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I'm using a WCF service with netNamedPipeBinding to transfer a large amount of data (very long list of objects) to the client (which is on the same machine, off course). The problem is that it takes around 20 seconds for the entire call to transfer ~250MB of data, which is about 10+MB per second. I expected the transfer rates to be much much faster when sharing memory. Does anyone know how can I improve my performance and transfer rate? Here is my app.config file:

    <binding name="NetNamedPipeBinding_IDataService" closeTimeout="00:10:00"
      openTimeout="00:10:00" receiveTimeout="00:10:00" sendTimeout="00:10:00"
      transactionFlow="false" transferMode="Buffered" transactionProtocol="OleTransactions"
      hostNameComparisonMode="StrongWildcard" maxBufferPoolSize="2147483647"
      maxBufferSize="2147483647" maxConnections="10" maxReceivedMessageSize="2147483647">
      <readerQuotas maxDepth="32" maxStringContentLength="2147483647" maxArrayLength="2147483647"
        maxBytesPerRead="4096" maxNameTableCharCount="2147483647" />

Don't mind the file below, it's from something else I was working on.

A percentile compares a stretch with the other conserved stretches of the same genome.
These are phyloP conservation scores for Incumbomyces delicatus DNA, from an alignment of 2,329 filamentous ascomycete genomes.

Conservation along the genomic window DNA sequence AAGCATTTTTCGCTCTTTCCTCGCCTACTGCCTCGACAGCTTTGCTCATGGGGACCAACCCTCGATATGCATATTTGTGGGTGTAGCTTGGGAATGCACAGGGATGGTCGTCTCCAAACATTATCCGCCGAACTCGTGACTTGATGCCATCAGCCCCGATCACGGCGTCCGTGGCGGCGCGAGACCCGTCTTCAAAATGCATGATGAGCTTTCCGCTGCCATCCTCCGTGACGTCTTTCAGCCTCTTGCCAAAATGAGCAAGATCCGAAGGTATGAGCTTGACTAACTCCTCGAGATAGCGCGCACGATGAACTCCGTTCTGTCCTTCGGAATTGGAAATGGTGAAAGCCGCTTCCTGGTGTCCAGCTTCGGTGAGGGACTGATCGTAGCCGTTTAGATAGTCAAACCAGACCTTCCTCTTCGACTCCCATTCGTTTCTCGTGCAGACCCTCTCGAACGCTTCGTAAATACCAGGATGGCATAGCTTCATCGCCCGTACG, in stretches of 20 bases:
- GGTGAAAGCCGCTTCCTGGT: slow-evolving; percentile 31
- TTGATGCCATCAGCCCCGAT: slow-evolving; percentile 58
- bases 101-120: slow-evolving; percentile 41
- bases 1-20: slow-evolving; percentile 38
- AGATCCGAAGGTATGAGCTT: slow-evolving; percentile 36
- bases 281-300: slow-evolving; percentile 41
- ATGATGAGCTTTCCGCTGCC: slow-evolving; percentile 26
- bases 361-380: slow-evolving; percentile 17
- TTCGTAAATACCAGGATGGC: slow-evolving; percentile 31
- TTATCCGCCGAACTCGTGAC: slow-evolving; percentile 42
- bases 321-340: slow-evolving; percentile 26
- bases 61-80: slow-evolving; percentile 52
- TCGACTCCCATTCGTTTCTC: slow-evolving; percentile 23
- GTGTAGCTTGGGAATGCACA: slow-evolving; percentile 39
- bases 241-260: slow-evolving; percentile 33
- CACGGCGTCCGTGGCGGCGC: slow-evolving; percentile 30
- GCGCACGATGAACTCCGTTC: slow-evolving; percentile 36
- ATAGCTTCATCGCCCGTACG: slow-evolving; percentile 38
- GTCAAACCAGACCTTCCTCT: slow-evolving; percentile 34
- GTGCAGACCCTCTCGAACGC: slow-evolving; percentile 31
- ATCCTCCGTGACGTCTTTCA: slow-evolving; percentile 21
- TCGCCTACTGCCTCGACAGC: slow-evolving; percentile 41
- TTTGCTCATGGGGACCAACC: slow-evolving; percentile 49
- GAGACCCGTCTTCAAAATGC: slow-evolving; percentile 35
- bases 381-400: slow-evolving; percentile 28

<security mode="Transport">
        <transport protectionLevel="None" />

Thanks a lot!

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Shared memory is very fast, but Named Pipes is not shared memory. –  vcsjones Jan 25 '12 at 20:12
OK. You a re correct, but never mind the back-end implementation of the binding. These rates is what I would expect from basic http binding and not named pipe binding which should be much faster. –  Omri Jan 26 '12 at 4:26
How are you measuring the throughput? Are you sure it is really the data transfer time and not serialization/deserialization of your "very long list of objects"? –  Chris Dickson Feb 23 '12 at 9:40

1 Answer 1

up vote 1 down vote accepted

Like the comments say it is probably not the transfer rate that is causing the problem, it is more the serialization.

There are 3 things to consider:

  • the CPU usage of serializing and deserializing
  • the holding of the objects in memory
  • the transfer rate

To send the 250 MB over it will first be serialized, then sent over, then deserialized. This could result in 3 copies of the data in memory, which could lead to disk thrashing.

We had a similar problem a few years back, and ended up switching to calling the dll's directly, passing a memory reference to the list would take ca. 1 millisec.

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